However, for the future, this imagined community needs to be louder, more visible, more powerful. It needs to express this vision of a shared sub-continent of peace. And pragmatically, it needs to push the fact that cooperation, rather than conflict, is better for trade, for finance, for security and ultimately, for the well-being of our people.’

Anasuya Sengupta, ‘One State of Mind‘.

One state solution is a very attractive idea but i don’t think it is feasible. I know I speak very bluntly and seculars don’t like my views. But I speak what I really feel; I don’t care for secular image/credentials.

 

Why this idea is not possible because
(1) Muslims cannot live peacefully with other communities.

 

(2)Hindus in pre-partition society were different, they were naive, they were ready to go to any extent to appease their Muslim ‘brothers’. It was easy for mahatmas to suppress feelings of those wounded refugees who had to leave their everything in Pakistan.
Now I don’t think Hindus can be fooled so easily.

 

(3)seculars (of course Hindus) will never try to understand the real nature of the problem so naturally whenever any communal problem arises they try to equate RSS with Muslim fanatics/terrorists, secondly they will always remember ‘Gujarat’ but will never dare to mention ‘Kashmir’. (See your mail in which you have done the same thing).
As long as these seculars exist in the society communal tension will always prevail.

 

If Muslims follow leaders like dr. APJ Abdul Kalam or Jinnah of 1920 then only Hindus should support One State Solution.’

 

Vedavati Jogi, in response to an initiatory mail.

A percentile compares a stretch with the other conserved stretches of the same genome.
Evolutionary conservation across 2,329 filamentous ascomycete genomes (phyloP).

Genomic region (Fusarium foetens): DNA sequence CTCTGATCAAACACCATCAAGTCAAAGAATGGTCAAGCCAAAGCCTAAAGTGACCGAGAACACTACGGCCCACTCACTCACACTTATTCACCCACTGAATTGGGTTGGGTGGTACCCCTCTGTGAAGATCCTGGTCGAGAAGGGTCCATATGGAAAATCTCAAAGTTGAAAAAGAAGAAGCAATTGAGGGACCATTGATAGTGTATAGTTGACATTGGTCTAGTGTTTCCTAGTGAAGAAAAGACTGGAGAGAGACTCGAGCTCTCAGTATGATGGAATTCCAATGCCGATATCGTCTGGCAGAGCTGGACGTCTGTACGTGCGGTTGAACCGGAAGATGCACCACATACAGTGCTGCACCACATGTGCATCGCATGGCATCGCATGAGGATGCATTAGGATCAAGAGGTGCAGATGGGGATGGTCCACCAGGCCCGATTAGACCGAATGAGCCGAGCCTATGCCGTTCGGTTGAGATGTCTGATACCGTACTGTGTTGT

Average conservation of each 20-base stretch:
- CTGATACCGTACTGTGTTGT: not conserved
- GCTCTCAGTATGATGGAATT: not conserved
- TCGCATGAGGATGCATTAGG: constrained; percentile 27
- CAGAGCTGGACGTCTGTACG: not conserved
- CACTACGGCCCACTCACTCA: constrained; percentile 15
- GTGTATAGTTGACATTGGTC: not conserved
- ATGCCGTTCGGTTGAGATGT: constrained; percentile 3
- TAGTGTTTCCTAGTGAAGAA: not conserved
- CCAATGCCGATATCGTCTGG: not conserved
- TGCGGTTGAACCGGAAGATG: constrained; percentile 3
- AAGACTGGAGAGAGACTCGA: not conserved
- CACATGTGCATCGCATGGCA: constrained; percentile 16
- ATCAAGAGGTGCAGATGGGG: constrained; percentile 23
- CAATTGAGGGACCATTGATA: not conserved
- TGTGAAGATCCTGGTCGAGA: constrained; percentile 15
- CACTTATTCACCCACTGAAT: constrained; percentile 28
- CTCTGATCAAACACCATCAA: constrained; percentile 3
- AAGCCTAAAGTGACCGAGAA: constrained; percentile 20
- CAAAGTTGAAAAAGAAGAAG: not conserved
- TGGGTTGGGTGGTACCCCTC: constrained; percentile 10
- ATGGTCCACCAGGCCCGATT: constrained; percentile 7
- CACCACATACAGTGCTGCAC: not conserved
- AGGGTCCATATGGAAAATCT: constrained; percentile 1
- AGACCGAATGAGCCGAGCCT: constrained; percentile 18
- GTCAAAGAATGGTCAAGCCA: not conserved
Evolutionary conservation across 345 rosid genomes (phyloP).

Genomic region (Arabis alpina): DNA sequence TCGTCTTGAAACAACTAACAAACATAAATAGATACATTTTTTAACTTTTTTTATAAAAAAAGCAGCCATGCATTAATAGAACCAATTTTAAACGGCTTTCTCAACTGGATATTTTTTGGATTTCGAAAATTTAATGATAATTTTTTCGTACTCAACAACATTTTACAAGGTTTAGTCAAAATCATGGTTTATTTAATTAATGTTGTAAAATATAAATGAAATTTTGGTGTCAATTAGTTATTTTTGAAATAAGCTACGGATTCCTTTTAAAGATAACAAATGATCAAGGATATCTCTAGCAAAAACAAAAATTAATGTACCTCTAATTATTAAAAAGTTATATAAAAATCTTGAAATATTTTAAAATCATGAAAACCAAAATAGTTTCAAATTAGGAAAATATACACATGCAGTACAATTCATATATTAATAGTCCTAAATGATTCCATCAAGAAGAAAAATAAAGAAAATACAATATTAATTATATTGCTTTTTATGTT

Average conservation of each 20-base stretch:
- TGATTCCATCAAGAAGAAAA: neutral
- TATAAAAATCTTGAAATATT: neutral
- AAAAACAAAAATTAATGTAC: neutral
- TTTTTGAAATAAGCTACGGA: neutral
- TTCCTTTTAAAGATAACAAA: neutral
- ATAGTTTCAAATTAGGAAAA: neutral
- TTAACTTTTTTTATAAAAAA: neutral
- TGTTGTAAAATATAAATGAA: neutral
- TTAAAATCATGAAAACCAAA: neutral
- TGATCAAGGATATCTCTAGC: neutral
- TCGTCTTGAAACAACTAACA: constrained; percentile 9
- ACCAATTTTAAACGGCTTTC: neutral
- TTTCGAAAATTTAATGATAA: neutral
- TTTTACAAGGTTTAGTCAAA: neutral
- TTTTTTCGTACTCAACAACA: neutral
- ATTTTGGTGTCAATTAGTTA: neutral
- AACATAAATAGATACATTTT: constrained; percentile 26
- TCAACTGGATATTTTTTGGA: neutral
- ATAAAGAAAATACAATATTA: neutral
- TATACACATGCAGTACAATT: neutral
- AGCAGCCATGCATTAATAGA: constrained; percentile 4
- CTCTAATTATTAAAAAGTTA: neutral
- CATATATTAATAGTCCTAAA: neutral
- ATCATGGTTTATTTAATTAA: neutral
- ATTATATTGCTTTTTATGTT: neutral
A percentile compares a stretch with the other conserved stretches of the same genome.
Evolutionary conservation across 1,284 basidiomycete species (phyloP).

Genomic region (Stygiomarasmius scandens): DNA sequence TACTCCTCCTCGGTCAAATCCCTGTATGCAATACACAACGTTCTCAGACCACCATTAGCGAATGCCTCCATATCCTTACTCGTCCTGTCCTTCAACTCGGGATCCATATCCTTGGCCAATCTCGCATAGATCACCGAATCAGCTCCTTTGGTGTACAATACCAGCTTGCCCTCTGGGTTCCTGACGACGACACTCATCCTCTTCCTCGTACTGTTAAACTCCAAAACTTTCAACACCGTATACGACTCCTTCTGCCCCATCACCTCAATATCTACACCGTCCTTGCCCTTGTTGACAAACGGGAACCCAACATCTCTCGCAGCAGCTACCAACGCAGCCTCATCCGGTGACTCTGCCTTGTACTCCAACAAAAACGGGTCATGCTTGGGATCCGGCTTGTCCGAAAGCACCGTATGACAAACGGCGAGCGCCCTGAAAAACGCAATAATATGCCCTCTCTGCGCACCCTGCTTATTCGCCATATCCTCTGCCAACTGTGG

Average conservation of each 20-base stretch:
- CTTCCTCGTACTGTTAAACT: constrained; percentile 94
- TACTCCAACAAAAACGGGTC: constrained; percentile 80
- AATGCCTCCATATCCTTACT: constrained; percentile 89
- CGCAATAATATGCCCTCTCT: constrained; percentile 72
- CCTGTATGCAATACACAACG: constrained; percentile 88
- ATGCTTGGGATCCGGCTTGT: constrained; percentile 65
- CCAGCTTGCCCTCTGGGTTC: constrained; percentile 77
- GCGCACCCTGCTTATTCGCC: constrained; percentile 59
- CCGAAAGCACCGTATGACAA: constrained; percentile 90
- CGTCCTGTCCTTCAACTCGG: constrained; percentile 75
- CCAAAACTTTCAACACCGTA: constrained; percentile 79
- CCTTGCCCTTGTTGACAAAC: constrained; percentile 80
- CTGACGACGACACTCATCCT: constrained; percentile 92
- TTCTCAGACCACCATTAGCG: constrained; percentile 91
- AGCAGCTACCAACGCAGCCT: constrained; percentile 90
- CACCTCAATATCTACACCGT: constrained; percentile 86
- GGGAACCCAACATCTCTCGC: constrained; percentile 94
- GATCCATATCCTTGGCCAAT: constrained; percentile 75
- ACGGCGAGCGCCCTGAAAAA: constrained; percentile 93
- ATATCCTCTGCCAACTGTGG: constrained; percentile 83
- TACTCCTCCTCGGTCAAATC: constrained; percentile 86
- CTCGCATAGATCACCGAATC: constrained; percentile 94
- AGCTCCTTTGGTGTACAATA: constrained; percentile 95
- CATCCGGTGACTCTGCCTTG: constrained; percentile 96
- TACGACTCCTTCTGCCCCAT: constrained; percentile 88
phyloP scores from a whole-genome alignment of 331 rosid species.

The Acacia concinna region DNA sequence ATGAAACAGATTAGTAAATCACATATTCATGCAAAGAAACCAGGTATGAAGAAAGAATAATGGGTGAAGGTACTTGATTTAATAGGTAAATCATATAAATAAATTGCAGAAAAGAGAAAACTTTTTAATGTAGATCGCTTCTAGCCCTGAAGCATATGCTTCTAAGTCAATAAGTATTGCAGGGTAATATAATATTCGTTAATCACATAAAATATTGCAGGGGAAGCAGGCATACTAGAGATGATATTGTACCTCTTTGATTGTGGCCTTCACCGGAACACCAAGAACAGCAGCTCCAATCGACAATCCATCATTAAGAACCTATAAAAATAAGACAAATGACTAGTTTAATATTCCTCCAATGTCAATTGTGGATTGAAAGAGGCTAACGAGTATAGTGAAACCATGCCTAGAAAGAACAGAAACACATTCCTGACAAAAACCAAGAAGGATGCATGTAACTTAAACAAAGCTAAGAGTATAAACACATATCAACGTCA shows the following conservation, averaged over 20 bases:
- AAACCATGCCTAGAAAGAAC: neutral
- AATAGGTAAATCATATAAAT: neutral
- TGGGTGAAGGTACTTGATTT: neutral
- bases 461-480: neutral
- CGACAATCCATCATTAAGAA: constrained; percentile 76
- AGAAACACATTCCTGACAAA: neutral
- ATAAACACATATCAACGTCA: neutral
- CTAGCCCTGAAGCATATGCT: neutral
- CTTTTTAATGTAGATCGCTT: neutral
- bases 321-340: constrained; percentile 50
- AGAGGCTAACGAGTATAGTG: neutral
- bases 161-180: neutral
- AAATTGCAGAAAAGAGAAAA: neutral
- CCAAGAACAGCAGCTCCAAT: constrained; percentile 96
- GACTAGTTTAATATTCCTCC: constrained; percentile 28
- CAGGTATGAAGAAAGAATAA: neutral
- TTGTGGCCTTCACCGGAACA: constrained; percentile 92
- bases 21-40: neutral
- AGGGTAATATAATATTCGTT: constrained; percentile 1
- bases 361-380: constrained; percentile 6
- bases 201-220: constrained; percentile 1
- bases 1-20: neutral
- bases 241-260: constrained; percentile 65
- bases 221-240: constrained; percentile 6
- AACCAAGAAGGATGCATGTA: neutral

*Please note: the graph is an artistic statement, and was not plotted with demographical data.Any dispute/protest is welcome.And the two responses are set-up by way of contrast, not comparision.

 

Is my honour your responsibility to protect? July 16, 2007

Whose honour ?

11 July 2007. Shraswasti, Uttar Pradesh.

A Hindu girl from one village elopes with a Muslim boy from another.

Next day, scores of Muslim women from the boy’s village are raped, made to parade naked…

Get the message?

If I choose to marry someone out of my own free will, as the girl who is a major did,

then the men from my community will be offended.So much so that they will go out of their houses and brutally rape (even minors).

Because their , not my , honour is at stake.And after brutally raping women from the ‘other’ community, their honour will not be harmed.

The disgust that prompted them to get offended does not come into picture when they will rape another human being.

Whose disgrace are we trying to safegaurd? All authorities and police remained silent in UP.The police, in fact are chasing the poor couple who are in hiding.

And in order to safegaurd another version of the same honour, the incidents will get hushed, and justice will never be done.

Whose honour is honour?

What about the pain that you inflict on someone else in trying to avenge some notion of morality?

Shame.Shame on us. On our silence. Shame on the media.On the police. On UP.On our State.

This event surprisingly does’nt find coverage in the news, because the journalists are too busy blaring accounts of terrorrism. None of this surprisingly qualifies as terrorism.

Or terror. I’m terrified.

Details about this case at Dhaiakhar, from the Hindi Blogosphere, here. The English blogosphere remains silent as of now.